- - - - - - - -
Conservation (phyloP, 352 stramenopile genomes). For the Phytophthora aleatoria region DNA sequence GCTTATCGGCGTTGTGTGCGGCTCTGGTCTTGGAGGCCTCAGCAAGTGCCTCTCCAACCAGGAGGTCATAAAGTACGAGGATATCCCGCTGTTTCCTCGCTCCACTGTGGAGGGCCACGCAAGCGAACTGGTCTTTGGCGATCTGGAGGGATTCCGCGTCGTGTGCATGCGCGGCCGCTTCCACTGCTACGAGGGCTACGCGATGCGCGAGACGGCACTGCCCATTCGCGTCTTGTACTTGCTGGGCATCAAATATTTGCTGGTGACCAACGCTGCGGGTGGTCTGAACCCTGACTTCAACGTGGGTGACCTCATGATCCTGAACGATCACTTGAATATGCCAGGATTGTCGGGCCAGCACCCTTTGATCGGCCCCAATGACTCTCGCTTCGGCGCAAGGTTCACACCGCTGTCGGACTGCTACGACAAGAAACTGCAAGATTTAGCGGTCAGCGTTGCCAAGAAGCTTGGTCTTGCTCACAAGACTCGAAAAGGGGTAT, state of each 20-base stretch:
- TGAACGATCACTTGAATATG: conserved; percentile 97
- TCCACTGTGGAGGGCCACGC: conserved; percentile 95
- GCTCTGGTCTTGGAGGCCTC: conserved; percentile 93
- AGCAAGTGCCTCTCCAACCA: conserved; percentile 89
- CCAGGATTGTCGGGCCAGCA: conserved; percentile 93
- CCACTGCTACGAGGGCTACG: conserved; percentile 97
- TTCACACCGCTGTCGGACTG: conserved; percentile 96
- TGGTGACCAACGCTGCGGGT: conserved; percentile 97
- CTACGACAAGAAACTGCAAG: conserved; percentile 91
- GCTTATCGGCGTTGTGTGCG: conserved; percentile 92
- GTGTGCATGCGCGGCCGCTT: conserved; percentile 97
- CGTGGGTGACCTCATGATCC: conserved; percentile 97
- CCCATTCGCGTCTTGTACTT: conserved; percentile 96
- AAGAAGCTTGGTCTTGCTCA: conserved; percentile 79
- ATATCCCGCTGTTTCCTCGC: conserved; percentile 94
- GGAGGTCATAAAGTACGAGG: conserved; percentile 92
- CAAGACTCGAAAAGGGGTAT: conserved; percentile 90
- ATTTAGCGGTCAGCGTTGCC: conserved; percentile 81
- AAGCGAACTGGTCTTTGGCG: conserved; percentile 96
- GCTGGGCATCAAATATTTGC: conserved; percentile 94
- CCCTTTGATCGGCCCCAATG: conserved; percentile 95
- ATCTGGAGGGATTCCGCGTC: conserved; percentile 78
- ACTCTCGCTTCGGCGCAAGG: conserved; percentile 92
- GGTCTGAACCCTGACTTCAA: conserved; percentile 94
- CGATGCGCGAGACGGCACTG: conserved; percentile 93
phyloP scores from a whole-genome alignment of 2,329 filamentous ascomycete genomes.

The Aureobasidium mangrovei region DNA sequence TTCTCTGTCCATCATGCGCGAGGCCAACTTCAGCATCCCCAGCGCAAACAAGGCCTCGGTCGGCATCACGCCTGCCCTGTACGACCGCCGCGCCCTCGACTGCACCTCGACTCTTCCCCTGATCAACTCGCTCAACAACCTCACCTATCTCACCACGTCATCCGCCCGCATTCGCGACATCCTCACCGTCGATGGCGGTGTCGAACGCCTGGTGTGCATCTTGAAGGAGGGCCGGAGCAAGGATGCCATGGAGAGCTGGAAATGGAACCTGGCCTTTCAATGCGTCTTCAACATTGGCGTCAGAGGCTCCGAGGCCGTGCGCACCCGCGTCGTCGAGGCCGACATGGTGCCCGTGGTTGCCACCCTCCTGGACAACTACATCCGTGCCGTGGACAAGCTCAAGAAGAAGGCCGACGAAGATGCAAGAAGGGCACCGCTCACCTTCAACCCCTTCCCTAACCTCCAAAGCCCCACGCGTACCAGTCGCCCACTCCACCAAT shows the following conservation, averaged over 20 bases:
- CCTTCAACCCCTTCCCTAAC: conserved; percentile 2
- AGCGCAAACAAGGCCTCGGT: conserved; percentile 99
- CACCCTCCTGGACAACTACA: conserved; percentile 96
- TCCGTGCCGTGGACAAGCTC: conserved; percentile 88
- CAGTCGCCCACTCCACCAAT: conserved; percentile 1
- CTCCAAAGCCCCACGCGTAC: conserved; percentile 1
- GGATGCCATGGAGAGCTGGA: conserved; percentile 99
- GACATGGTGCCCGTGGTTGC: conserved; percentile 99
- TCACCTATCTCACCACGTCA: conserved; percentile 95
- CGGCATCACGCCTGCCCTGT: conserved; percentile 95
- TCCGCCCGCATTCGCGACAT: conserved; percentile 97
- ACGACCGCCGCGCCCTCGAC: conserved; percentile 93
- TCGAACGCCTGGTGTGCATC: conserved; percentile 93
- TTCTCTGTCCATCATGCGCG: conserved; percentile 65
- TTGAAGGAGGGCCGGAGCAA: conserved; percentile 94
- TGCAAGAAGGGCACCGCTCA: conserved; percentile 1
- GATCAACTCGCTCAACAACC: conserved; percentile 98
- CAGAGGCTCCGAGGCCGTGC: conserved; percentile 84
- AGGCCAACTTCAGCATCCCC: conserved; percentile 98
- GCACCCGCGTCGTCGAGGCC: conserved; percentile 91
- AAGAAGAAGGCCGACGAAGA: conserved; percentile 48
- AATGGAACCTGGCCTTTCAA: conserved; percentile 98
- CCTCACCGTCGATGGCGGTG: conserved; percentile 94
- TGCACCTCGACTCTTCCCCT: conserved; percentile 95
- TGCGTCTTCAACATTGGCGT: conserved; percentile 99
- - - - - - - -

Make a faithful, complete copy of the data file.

Conservation (phyloP, 352 stramenopile genomes). For the Phytophthora aleatoria region DNA sequence GCTTATCGGCGTTGTGTGCGGCTCTGGTCTTGGAGGCCTCAGCAAGTGCCTCTCCAACCAGGAGGTCATAAAGTACGAGGATATCCCGCTGTTTCCTCGCTCCACTGTGGAGGGCCACGCAAGCGAACTGGTCTTTGGCGATCTGGAGGGATTCCGCGTCGTGTGCATGCGCGGCCGCTTCCACTGCTACGAGGGCTACGCGATGCGCGAGACGGCACTGCCCATTCGCGTCTTGTACTTGCTGGGCATCAAATATTTGCTGGTGACCAACGCTGCGGGTGGTCTGAACCCTGACTTCAACGTGGGTGACCTCATGATCCTGAACGATCACTTGAATATGCCAGGATTGTCGGGCCAGCACCCTTTGATCGGCCCCAATGACTCTCGCTTCGGCGCAAGGTTCACACCGCTGTCGGACTGCTACGACAAGAAACTGCAAGATTTAGCGGTCAGCGTTGCCAAGAAGCTTGGTCTTGCTCACAAGACTCGAAAAGGGGTAT, state of each 20-base stretch:
- TGAACGATCACTTGAATATG: conserved; percentile 97
- TCCACTGTGGAGGGCCACGC: conserved; percentile 95
- GCTCTGGTCTTGGAGGCCTC: conserved; percentile 93
- AGCAAGTGCCTCTCCAACCA: conserved; percentile 89
- CCAGGATTGTCGGGCCAGCA: conserved; percentile 93
- CCACTGCTACGAGGGCTACG: conserved; percentile 97
- TTCACACCGCTGTCGGACTG: conserved; percentile 96
- TGGTGACCAACGCTGCGGGT: conserved; percentile 97
- CTACGACAAGAAACTGCAAG: conserved; percentile 91
- GCTTATCGGCGTTGTGTGCG: conserved; percentile 92
- GTGTGCATGCGCGGCCGCTT: conserved; percentile 97
- CGTGGGTGACCTCATGATCC: conserved; percentile 97
- CCCATTCGCGTCTTGTACTT: conserved; percentile 96
- AAGAAGCTTGGTCTTGCTCA: conserved; percentile 79
- ATATCCCGCTGTTTCCTCGC: conserved; percentile 94
- GGAGGTCATAAAGTACGAGG: conserved; percentile 92
- CAAGACTCGAAAAGGGGTAT: conserved; percentile 90
- ATTTAGCGGTCAGCGTTGCC: conserved; percentile 81
- AAGCGAACTGGTCTTTGGCG: conserved; percentile 96
- GCTGGGCATCAAATATTTGC: conserved; percentile 94
- CCCTTTGATCGGCCCCAATG: conserved; percentile 95
- ATCTGGAGGGATTCCGCGTC: conserved; percentile 78
- ACTCTCGCTTCGGCGCAAGG: conserved; percentile 92
- GGTCTGAACCCTGACTTCAA: conserved; percentile 94
- CGATGCGCGAGACGGCACTG: conserved; percentile 93
phyloP scores from a whole-genome alignment of 2,329 filamentous ascomycete genomes.

The Aureobasidium mangrovei region DNA sequence TTCTCTGTCCATCATGCGCGAGGCCAACTTCAGCATCCCCAGCGCAAACAAGGCCTCGGTCGGCATCACGCCTGCCCTGTACGACCGCCGCGCCCTCGACTGCACCTCGACTCTTCCCCTGATCAACTCGCTCAACAACCTCACCTATCTCACCACGTCATCCGCCCGCATTCGCGACATCCTCACCGTCGATGGCGGTGTCGAACGCCTGGTGTGCATCTTGAAGGAGGGCCGGAGCAAGGATGCCATGGAGAGCTGGAAATGGAACCTGGCCTTTCAATGCGTCTTCAACATTGGCGTCAGAGGCTCCGAGGCCGTGCGCACCCGCGTCGTCGAGGCCGACATGGTGCCCGTGGTTGCCACCCTCCTGGACAACTACATCCGTGCCGTGGACAAGCTCAAGAAGAAGGCCGACGAAGATGCAAGAAGGGCACCGCTCACCTTCAACCCCTTCCCTAACCTCCAAAGCCCCACGCGTACCAGTCGCCCACTCCACCAAT shows the following conservation, averaged over 20 bases:
- CCTTCAACCCCTTCCCTAAC: conserved; percentile 2
- AGCGCAAACAAGGCCTCGGT: conserved; percentile 99
- CACCCTCCTGGACAACTACA: conserved; percentile 96
- TCCGTGCCGTGGACAAGCTC: conserved; percentile 88
- CAGTCGCCCACTCCACCAAT: conserved; percentile 1
- CTCCAAAGCCCCACGCGTAC: conserved; percentile 1
- GGATGCCATGGAGAGCTGGA: conserved; percentile 99
- GACATGGTGCCCGTGGTTGC: conserved; percentile 99
- TCACCTATCTCACCACGTCA: conserved; percentile 95
- CGGCATCACGCCTGCCCTGT: conserved; percentile 95
- TCCGCCCGCATTCGCGACAT: conserved; percentile 97
- ACGACCGCCGCGCCCTCGAC: conserved; percentile 93
- TCGAACGCCTGGTGTGCATC: conserved; percentile 93
- TTCTCTGTCCATCATGCGCG: conserved; percentile 65
- TTGAAGGAGGGCCGGAGCAA: conserved; percentile 94
- TGCAAGAAGGGCACCGCTCA: conserved; percentile 1
- GATCAACTCGCTCAACAACC: conserved; percentile 98
- CAGAGGCTCCGAGGCCGTGC: conserved; percentile 84
- AGGCCAACTTCAGCATCCCC: conserved; percentile 98
- GCACCCGCGTCGTCGAGGCC: conserved; percentile 91
- AAGAAGAAGGCCGACGAAGA: conserved; percentile 48
- AATGGAACCTGGCCTTTCAA: conserved; percentile 98
- CCTCACCGTCGATGGCGGTG: conserved; percentile 94
- TGCACCTCGACTCTTCCCCT: conserved; percentile 95
- TGCGTCTTCAACATTGGCGT: conserved; percentile 99